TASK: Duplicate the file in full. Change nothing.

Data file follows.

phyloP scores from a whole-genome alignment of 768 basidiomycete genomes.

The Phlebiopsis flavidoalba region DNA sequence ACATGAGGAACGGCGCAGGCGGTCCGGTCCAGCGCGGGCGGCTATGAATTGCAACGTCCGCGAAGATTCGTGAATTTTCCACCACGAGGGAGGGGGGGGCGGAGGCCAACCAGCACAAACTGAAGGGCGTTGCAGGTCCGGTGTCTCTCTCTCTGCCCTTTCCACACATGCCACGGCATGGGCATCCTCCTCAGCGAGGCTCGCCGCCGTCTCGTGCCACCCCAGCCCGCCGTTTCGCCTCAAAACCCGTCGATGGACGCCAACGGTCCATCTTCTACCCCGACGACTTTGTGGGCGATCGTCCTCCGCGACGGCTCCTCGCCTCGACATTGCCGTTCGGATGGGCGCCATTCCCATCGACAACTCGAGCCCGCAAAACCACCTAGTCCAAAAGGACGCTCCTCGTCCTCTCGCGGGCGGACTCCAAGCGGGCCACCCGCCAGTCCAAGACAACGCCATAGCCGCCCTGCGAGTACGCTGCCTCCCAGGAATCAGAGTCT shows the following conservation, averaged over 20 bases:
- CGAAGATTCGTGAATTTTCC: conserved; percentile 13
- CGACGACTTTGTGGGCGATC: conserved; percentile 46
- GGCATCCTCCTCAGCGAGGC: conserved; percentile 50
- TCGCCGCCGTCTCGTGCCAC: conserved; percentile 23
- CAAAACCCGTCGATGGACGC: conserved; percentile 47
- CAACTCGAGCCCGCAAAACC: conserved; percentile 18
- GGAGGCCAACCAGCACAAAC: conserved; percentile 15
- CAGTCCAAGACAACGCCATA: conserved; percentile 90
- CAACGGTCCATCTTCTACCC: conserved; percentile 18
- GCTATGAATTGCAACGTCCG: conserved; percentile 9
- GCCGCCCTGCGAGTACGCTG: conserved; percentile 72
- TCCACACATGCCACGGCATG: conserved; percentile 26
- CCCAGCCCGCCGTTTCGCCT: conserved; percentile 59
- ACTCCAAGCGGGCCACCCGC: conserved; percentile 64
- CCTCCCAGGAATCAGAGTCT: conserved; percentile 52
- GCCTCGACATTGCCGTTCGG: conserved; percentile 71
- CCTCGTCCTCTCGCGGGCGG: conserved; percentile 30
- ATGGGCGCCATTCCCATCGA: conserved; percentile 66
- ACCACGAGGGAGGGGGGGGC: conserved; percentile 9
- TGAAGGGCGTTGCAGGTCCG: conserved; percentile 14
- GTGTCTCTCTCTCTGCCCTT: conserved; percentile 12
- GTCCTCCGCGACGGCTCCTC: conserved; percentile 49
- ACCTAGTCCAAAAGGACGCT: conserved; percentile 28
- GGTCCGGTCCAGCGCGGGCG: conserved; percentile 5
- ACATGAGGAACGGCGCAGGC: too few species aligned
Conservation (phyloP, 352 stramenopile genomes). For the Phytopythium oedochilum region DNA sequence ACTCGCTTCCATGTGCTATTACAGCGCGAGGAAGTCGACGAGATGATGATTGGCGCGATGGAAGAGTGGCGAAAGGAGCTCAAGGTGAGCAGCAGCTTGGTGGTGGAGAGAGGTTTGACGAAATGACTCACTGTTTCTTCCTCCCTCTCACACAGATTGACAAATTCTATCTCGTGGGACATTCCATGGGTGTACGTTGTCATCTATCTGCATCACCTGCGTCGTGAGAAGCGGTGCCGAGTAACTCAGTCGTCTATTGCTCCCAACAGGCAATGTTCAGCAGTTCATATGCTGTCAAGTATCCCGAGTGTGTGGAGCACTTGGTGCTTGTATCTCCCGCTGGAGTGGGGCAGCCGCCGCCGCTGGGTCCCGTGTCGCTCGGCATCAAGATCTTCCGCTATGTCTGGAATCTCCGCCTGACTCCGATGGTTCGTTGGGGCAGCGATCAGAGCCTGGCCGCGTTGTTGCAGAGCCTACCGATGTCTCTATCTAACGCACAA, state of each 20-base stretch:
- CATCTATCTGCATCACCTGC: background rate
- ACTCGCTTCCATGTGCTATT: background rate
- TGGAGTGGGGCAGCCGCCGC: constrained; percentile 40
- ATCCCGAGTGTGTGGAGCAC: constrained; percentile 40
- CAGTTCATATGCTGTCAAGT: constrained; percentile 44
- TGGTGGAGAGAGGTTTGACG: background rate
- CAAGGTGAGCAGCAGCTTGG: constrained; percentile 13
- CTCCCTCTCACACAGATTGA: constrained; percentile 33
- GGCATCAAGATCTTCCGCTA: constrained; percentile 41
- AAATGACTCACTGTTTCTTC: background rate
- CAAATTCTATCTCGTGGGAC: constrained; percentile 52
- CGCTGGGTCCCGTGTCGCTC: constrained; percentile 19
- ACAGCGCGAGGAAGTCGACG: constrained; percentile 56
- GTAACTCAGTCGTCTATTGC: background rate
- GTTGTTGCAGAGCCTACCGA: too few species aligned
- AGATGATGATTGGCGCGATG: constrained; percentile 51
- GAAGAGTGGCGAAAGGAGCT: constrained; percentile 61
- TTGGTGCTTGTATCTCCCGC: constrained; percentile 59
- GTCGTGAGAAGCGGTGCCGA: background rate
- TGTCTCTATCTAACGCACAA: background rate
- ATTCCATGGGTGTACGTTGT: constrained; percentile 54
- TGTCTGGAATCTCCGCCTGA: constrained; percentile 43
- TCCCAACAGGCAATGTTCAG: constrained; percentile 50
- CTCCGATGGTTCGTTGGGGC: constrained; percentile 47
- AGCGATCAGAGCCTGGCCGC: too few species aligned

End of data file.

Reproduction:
phyloP scores from a whole-genome alignment of 768 basidiomycete genomes.

The Phlebiopsis flavidoalba region DNA sequence ACATGAGGAACGGCGCAGGCGGTCCGGTCCAGCGCGGGCGGCTATGAATTGCAACGTCCGCGAAGATTCGTGAATTTTCCACCACGAGGGAGGGGGGGGCGGAGGCCAACCAGCACAAACTGAAGGGCGTTGCAGGTCCGGTGTCTCTCTCTCTGCCCTTTCCACACATGCCACGGCATGGGCATCCTCCTCAGCGAGGCTCGCCGCCGTCTCGTGCCACCCCAGCCCGCCGTTTCGCCTCAAAACCCGTCGATGGACGCCAACGGTCCATCTTCTACCCCGACGACTTTGTGGGCGATCGTCCTCCGCGACGGCTCCTCGCCTCGACATTGCCGTTCGGATGGGCGCCATTCCCATCGACAACTCGAGCCCGCAAAACCACCTAGTCCAAAAGGACGCTCCTCGTCCTCTCGCGGGCGGACTCCAAGCGGGCCACCCGCCAGTCCAAGACAACGCCATAGCCGCCCTGCGAGTACGCTGCCTCCCAGGAATCAGAGTCT shows the following conservation, averaged over 20 bases:
- CGAAGATTCGTGAATTTTCC: conserved; percentile 13
- CGACGACTTTGTGGGCGATC: conserved; percentile 46
- GGCATCCTCCTCAGCGAGGC: conserved; percentile 50
- TCGCCGCCGTCTCGTGCCAC: conserved; percentile 23
- CAAAACCCGTCGATGGACGC: conserved; percentile 47
- CAACTCGAGCCCGCAAAACC: conserved; percentile 18
- GGAGGCCAACCAGCACAAAC: conserved; percentile 15
- CAGTCCAAGACAACGCCATA: conserved; percentile 90
- CAACGGTCCATCTTCTACCC: conserved; percentile 18
- GCTATGAATTGCAACGTCCG: conserved; percentile 9
- GCCGCCCTGCGAGTACGCTG: conserved; percentile 72
- TCCACACATGCCACGGCATG: conserved; percentile 26
- CCCAGCCCGCCGTTTCGCCT: conserved; percentile 59
- ACTCCAAGCGGGCCACCCGC: conserved; percentile 64
- CCTCCCAGGAATCAGAGTCT: conserved; percentile 52
- GCCTCGACATTGCCGTTCGG: conserved; percentile 71
- CCTCGTCCTCTCGCGGGCGG: conserved; percentile 30
- ATGGGCGCCATTCCCATCGA: conserved; percentile 66
- ACCACGAGGGAGGGGGGGGC: conserved; percentile 9
- TGAAGGGCGTTGCAGGTCCG: conserved; percentile 14
- GTGTCTCTCTCTCTGCCCTT: conserved; percentile 12
- GTCCTCCGCGACGGCTCCTC: conserved; percentile 49
- ACCTAGTCCAAAAGGACGCT: conserved; percentile 28
- GGTCCGGTCCAGCGCGGGCG: conserved; percentile 5
- ACATGAGGAACGGCGCAGGC: too few species aligned
Conservation (phyloP, 352 stramenopile genomes). For the Phytopythium oedochilum region DNA sequence ACTCGCTTCCATGTGCTATTACAGCGCGAGGAAGTCGACGAGATGATGATTGGCGCGATGGAAGAGTGGCGAAAGGAGCTCAAGGTGAGCAGCAGCTTGGTGGTGGAGAGAGGTTTGACGAAATGACTCACTGTTTCTTCCTCCCTCTCACACAGATTGACAAATTCTATCTCGTGGGACATTCCATGGGTGTACGTTGTCATCTATCTGCATCACCTGCGTCGTGAGAAGCGGTGCCGAGTAACTCAGTCGTCTATTGCTCCCAACAGGCAATGTTCAGCAGTTCATATGCTGTCAAGTATCCCGAGTGTGTGGAGCACTTGGTGCTTGTATCTCCCGCTGGAGTGGGGCAGCCGCCGCCGCTGGGTCCCGTGTCGCTCGGCATCAAGATCTTCCGCTATGTCTGGAATCTCCGCCTGACTCCGATGGTTCGTTGGGGCAGCGATCAGAGCCTGGCCGCGTTGTTGCAGAGCCTACCGATGTCTCTATCTAACGCACAA, state of each 20-base stretch:
- CATCTATCTGCATCACCTGC: background rate
- ACTCGCTTCCATGTGCTATT: background rate
- TGGAGTGGGGCAGCCGCCGC: constrained; percentile 40
- ATCCCGAGTGTGTGGAGCAC: constrained; percentile 40
- CAGTTCATATGCTGTCAAGT: constrained; percentile 44
- TGGTGGAGAGAGGTTTGACG: background rate
- CAAGGTGAGCAGCAGCTTGG: constrained; percentile 13
- CTCCCTCTCACACAGATTGA: constrained; percentile 33
- GGCATCAAGATCTTCCGCTA: constrained; percentile 41
- AAATGACTCACTGTTTCTTC: background rate
- CAAATTCTATCTCGTGGGAC: constrained; percentile 52
- CGCTGGGTCCCGTGTCGCTC: constrained; percentile 19
- ACAGCGCGAGGAAGTCGACG: constrained; percentile 56
- GTAACTCAGTCGTCTATTGC: background rate
- GTTGTTGCAGAGCCTACCGA: too few species aligned
- AGATGATGATTGGCGCGATG: constrained; percentile 51
- GAAGAGTGGCGAAAGGAGCT: constrained; percentile 61
- TTGGTGCTTGTATCTCCCGC: constrained; percentile 59
- GTCGTGAGAAGCGGTGCCGA: background rate
- TGTCTCTATCTAACGCACAA: background rate
- ATTCCATGGGTGTACGTTGT: constrained; percentile 54
- TGTCTGGAATCTCCGCCTGA: constrained; percentile 43
- TCCCAACAGGCAATGTTCAG: constrained; percentile 50
- CTCCGATGGTTCGTTGGGGC: constrained; percentile 47
- AGCGATCAGAGCCTGGCCGC: too few species aligned